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Smaller Day Care Centers Being Squeezed

There is an undeniably strong demand for child care services in Cook County.  The problem for day care center operators is affordability and profitability, particularly in low-income areas. Relatively few people qualify for government subsidies and there is increasing pressure for higher wages of day care staff. 


The Illinois Action for Children 2017 Report on Child Care indicated that there are approximately 142,171 slots available in formal Childcare Centers or Licensed homes in Cook County. The number of children from birth to twelve with both parents working is 598,786.  The number of slots available as a percentage of children in need is only about 24%.

The Problem

The problem is cost. An infant cost $266 per week (about $13,600 per year) and a five-year-old averages about $190 per week (or $9,880 per year) in Cook County. The U.S. Department of Health and Human Services considers child care affordable when costs do not exceed 10% of a family's income. Although child care costs fall as children get older, the average cost of full-day care for a 3- to 4-year-old still takes 15% of a typical Cook County family's income (families with two children pay double). This means that for a single parent earning $10 per hour, regulated child care is prohibitively expensive, taking 40% to 53% of the family's income for a 2-year old. Under the state's Child Care Assistance Program (CCAP), the cost is just 6%.

Effective July 1, 2015, the Governor introduced an emergency rule that reduced income eligibility for CCAP applicants from 185% of the federal poverty level ($34,000 annually for a family of three) to 50% ($10,000 for a family of three). Eligibility was eliminated for parents participating in education and training (except for teen parents and TANF recipients). This reportedly made 90% of new applicant's ineligible.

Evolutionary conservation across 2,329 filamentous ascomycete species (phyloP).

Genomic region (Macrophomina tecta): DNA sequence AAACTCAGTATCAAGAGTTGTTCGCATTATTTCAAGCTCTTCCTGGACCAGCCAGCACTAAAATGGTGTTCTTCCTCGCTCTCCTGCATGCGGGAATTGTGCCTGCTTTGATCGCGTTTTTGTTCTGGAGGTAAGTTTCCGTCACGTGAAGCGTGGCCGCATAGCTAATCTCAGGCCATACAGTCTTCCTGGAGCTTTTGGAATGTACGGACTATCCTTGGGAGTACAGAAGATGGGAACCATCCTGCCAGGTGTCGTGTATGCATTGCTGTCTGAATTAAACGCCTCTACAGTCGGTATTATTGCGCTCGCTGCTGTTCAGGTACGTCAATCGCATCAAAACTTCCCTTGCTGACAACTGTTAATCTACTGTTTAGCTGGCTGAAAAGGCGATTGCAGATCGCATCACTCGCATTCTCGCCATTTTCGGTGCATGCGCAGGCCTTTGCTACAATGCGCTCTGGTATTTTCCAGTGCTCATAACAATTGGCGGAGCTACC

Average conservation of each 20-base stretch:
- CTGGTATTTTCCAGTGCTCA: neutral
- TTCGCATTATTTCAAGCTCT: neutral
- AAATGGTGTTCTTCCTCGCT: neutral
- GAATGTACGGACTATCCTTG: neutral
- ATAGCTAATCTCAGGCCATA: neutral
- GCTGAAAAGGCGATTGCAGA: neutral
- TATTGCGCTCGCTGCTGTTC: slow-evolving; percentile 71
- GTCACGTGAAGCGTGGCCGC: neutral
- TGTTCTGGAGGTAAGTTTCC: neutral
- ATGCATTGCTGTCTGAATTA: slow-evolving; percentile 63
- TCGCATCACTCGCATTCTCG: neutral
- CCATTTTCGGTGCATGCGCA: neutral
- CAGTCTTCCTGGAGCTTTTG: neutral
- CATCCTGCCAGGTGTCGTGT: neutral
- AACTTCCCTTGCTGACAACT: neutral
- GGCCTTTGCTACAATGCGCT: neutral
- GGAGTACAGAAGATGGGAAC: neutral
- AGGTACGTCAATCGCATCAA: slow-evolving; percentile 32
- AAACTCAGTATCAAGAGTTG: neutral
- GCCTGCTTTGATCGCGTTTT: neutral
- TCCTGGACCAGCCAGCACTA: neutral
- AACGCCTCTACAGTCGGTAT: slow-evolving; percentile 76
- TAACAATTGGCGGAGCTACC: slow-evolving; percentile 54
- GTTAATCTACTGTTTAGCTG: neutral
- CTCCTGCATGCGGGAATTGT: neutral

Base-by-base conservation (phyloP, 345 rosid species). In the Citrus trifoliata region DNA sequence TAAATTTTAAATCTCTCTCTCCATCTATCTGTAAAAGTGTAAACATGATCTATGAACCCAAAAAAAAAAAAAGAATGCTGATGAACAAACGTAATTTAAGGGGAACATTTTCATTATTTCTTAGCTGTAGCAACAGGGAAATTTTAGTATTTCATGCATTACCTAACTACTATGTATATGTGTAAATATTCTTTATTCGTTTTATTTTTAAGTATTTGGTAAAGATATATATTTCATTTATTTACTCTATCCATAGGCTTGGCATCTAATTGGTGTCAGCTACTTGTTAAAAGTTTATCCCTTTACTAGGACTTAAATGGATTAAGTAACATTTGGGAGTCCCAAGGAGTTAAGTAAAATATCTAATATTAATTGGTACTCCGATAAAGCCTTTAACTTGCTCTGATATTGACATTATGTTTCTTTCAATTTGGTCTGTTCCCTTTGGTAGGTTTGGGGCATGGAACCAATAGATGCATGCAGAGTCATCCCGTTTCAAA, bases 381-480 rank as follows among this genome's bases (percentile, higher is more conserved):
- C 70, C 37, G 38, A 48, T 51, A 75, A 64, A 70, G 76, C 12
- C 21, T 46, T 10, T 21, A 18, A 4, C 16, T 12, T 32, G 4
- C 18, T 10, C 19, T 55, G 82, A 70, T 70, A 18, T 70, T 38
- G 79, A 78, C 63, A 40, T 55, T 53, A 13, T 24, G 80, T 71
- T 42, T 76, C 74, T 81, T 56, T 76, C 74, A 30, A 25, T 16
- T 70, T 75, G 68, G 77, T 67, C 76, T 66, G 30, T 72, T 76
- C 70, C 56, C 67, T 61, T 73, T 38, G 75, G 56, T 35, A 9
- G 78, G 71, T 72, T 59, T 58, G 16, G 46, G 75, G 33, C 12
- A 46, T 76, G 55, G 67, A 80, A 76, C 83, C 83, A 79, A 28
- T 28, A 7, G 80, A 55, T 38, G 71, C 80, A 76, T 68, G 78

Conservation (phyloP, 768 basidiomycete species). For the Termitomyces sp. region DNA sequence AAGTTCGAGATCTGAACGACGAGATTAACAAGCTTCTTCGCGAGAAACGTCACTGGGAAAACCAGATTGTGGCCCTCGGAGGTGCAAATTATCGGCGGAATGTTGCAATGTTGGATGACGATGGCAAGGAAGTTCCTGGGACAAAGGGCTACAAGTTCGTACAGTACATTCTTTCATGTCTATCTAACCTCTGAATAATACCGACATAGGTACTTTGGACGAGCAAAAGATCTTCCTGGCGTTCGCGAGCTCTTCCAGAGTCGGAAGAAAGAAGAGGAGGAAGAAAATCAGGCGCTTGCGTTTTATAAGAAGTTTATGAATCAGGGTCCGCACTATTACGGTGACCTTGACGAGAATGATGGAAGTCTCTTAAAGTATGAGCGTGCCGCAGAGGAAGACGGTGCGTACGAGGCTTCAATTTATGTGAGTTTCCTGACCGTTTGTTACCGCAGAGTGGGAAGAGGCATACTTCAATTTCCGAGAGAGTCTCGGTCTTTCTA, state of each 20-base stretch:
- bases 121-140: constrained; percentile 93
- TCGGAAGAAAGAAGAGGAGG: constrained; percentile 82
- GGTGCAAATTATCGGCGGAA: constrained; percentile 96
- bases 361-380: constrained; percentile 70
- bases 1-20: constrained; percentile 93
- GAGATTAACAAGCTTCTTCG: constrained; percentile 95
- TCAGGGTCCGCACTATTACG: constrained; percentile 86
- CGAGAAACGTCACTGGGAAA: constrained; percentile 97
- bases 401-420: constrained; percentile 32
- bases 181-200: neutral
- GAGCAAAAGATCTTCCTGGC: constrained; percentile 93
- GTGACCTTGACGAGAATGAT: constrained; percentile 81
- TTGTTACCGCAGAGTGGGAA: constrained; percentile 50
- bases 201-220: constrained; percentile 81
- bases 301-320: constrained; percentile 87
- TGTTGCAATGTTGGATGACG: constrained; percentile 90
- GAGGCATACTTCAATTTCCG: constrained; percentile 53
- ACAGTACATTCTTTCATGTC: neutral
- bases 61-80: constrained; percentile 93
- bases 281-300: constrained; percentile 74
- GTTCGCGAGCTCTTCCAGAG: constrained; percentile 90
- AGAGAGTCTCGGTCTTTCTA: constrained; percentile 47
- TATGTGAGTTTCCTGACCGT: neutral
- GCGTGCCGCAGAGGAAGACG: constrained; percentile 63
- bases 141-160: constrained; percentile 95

In Cook County, the impact was substantial; by January 2016, the number of families being served dropped by 20,000 (41%), and the number of children served fell by 32,000 (40%). Although income limits were eased in November 2015 to 162% percent of the poverty level with the understanding that they would later return to 185% of the poverty level, the new rule still leaves an estimated 15,000 children ineligible, according to Illinois Action for Children. Additionally, there may be longer lasting damage to child care infrastructure, including real estate. Illinois has an accumulated backlog of bills (of all types, not just child care) totaling $14.7 billion with late payment interest costs expected to add $800 million. It will take years to settle accounts.

Cost Structure

According to Illinois Child Care: Developing Center-Based Programs, the following averages reflect typical operating expenses for a child care program after start-up.


60-70 %

Occupancy (building, utilities...)

15-20 %


3-5 %


3-5 %


2-3 %


2-3 %

Other services (accounting, legal, training, transportation)

3-4 %


5-6 %

In Illinois, licensed centers and licensed homes must meet more stringent quality standards than many nearby states which make them substantially costlier to operate in terms of staffing and space needs.

Trend Towards Larger Facilities

Helburn and Howes in The Future of Children: Financing Child Care found that “…economies of scale exist in child care. Centers that had longer hours of operation, operated at closer to capacity, or served larger number of children had lower expended costs per child per hour with no apparent ill effects on quality of care”.  IBISWorld reports that “…increasingly, larger operators are competing on the basis of square footage and are changing their location prototype to high-profile locations, with locations averaging between 18,000 and 30,000 square feet.”

Larger facilities can generally offer more services (early and late pickup, extra child development services) at a cheaper cost than smaller ones. Regulatory burdens can also be more efficiently managed with the advantage of scale. This will put small operators at a competitive disadvantage to larger operations, particularly in the face of very limited state funding.

An Industry Under Pressure

The Illinois Action for Children estimates that approximately 5,000 child care providers comprise the formal child care sector in Cook County. The industry is highly fragmented and profit margins in poorer areas are low. Many owner operators in lower income areas simply do not have the resources to cope with the cutbacks in day care eligibility and uncertainty with respect to payments. Owing to their disadvantageous position relative to larger, more efficient competitors, they do not have the luxury of waiting for what could be years for Illinois to put its economic house in order.